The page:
Ranbaxy's FDA problems stymie launch of generic Nexium and the relief it would bring to consumers

Ranbaxy Laboratories, operating under the yoke of four FDA plant bans, has been unable to find a strategy that will allow it to launch three blockbuster for which it has exclusives. AstraZeneca's ($AZN) heartburn medicine Nexium went off patent several weeks ago and Ranbaxy should have a generic on the market. That is because the plant where it makes the active pharmaceutical ingredient is banned from shipping product to the U.S. as is the plant where Ranbaxy was expected to make the formulated version.

Ranbaxy has already missed launches of two other big sellers, Novartis' ($NVS) blockbuster heart drug Diovan went off patent in September 2012 and Roche's ($RHBBY) antiviral Valcyte went off patent last year. Ranbaxy has the 180-day exclusives for those drugs as well, granted to the generic drugmaker with the first generic application filed and approved.

FDA Commissioner Margaret Hamburg--FiercePharma file photo
FDA Commissioner Margaret Hamburg

The Indian drugmaker has reportedly been looking for ways to get the products to market despite the ongoing bans by the FDA of four of 5 of its FDA-approved facilities. Only its Ohm Laboratories plant in New Jersey is still able to produce for the U.S. market. Executives asked FDA Commissioner Margaret Hamburg during her visit to India in February to cut it some slack on its plants so it could get the blockbusters to market, but she reportedly politely declined the suggestion. Sources have also said that the drugmaker was talking with the FDA about how it might produce Diovan at its Ohm plant and also that it was out shopping for the API for Nexium from another producer. So far, those efforts have not resulted in any reported movement on the products.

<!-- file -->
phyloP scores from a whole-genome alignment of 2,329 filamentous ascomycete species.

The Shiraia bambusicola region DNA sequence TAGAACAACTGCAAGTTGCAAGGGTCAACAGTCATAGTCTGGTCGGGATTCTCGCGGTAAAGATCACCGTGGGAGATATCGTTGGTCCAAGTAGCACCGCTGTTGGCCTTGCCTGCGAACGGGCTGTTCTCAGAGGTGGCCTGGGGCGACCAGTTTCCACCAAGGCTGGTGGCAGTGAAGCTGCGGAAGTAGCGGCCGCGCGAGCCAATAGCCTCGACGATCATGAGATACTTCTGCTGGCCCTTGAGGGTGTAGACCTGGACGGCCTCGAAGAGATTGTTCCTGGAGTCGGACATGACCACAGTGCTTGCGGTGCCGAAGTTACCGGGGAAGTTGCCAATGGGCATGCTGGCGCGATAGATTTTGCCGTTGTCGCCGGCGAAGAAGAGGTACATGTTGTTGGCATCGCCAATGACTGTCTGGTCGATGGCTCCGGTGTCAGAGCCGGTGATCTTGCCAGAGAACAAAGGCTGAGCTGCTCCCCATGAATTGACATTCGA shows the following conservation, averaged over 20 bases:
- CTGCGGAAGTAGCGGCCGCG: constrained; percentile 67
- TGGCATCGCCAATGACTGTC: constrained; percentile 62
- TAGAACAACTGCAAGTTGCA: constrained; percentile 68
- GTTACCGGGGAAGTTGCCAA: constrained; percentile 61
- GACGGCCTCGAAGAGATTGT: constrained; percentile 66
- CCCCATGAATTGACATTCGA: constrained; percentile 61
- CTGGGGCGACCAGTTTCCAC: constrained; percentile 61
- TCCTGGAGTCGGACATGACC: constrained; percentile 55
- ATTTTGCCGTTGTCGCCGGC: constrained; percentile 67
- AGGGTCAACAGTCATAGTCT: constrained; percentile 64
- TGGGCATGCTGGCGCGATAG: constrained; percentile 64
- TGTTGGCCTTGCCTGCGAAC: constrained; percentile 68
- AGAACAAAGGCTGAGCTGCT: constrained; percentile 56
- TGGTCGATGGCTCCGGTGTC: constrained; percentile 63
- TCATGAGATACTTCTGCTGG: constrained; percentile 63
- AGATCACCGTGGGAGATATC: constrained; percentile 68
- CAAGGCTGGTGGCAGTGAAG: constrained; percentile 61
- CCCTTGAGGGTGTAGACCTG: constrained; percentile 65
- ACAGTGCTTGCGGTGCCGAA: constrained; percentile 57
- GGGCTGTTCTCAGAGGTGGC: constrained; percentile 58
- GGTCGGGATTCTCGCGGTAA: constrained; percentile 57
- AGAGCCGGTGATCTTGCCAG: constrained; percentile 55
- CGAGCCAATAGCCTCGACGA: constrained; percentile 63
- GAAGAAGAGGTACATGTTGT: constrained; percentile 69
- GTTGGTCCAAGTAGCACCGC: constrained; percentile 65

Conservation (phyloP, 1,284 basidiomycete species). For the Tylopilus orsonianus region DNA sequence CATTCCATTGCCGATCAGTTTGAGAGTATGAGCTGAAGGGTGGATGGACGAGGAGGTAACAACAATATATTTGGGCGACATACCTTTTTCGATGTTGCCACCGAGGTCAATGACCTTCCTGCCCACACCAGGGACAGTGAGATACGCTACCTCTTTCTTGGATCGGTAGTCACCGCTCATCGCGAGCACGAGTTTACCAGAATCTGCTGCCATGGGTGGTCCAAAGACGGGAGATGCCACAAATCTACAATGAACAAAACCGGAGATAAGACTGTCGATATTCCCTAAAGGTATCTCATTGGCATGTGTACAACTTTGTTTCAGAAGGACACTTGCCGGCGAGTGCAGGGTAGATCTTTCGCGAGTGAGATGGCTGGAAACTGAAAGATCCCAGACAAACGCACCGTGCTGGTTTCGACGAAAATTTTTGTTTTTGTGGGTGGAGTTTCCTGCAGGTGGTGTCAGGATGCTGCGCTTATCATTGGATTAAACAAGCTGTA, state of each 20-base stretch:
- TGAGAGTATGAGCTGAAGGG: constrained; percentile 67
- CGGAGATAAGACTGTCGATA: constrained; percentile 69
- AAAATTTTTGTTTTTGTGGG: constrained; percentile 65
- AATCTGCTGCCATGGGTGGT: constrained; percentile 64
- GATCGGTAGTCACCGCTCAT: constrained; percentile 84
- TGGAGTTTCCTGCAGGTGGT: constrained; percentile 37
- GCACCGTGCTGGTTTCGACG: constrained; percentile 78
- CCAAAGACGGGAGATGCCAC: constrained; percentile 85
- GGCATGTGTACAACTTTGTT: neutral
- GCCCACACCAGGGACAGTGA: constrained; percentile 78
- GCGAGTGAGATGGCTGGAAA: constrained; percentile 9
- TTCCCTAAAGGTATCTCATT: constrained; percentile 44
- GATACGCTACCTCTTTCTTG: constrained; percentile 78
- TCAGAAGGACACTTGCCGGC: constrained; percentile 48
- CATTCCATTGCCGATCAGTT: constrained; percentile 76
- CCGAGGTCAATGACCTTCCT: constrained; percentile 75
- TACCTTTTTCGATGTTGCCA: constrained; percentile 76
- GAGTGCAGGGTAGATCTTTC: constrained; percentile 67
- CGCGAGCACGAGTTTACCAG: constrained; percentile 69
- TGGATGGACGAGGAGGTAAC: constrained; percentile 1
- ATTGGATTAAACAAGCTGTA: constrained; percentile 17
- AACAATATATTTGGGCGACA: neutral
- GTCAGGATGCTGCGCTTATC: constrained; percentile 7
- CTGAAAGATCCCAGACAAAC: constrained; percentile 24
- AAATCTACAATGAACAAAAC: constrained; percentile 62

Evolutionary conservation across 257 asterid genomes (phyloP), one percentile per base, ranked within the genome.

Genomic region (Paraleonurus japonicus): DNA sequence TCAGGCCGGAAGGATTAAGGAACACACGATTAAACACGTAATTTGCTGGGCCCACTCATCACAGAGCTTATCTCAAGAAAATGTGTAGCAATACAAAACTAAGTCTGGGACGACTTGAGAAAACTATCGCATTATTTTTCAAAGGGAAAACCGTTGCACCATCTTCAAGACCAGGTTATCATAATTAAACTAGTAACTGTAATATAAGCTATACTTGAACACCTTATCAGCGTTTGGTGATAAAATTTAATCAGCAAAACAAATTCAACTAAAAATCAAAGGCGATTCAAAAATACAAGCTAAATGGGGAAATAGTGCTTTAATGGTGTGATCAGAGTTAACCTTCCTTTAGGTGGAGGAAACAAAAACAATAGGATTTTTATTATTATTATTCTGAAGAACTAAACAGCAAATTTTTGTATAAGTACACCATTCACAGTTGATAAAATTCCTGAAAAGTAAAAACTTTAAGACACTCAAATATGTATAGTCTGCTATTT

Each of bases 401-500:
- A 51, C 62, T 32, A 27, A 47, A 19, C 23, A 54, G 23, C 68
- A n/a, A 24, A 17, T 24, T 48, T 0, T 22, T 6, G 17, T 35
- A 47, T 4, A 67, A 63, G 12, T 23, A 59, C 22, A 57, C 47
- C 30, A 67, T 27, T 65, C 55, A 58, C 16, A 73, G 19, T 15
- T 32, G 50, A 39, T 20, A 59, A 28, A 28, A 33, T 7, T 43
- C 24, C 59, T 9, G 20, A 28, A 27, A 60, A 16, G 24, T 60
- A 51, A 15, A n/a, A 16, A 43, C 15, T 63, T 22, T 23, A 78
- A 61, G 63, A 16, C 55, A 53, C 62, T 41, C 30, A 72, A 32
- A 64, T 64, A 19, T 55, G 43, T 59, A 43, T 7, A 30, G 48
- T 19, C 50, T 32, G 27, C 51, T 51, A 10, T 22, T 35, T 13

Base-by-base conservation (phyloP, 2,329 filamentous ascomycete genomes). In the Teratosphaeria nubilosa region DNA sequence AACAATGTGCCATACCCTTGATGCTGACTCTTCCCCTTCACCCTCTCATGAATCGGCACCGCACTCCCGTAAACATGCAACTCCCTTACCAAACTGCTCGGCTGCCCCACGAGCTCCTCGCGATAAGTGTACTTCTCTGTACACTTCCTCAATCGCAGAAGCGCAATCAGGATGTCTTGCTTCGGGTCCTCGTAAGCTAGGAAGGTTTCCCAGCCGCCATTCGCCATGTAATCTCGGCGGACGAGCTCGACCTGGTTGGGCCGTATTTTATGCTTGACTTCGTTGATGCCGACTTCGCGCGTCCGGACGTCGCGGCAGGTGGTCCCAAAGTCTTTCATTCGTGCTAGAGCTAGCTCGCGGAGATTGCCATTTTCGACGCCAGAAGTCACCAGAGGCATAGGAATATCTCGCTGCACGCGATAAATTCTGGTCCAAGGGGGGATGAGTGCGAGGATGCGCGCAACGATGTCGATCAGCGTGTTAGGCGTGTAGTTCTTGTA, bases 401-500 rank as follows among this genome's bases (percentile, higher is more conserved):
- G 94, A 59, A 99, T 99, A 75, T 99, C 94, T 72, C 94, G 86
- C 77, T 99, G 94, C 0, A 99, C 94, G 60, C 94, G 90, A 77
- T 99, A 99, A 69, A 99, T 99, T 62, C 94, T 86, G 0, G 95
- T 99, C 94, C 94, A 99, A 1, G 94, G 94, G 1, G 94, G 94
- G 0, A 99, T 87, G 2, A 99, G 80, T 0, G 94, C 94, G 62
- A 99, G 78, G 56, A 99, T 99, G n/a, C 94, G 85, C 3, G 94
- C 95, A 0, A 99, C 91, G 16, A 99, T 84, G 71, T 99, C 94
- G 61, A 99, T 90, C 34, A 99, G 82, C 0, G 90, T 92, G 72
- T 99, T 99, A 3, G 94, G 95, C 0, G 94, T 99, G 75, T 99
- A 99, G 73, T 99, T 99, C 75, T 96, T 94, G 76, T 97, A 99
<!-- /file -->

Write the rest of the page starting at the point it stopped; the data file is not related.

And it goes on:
Meanwhile, U.S. consumers, insurers and the federal government are spending billions of dollars more for products than they would have. The issue also has spotlighted what some see as a flaw in the system. The FDA is unable to cancel Ranbaxy's first-to-file exclusives and hand them off to other generic drugmakers, whose own products are on hold until Ranbaxy's exclusivity period has run. Mylan ($MYL) tried suing for the right over Diovan but had its suit dismissed. A citizen's petition was filed with the FDA last month over the entire situation but the FDA has yet to respond to that.

Columbia Law School professor Scott Hemphill told The Wall Street Journal that the delay of the launches raises "a serious question over whether the rules are too complex to manage, or to anticipate strange, unusual and unfortunate consequences that result from them."

- here's the WSJ story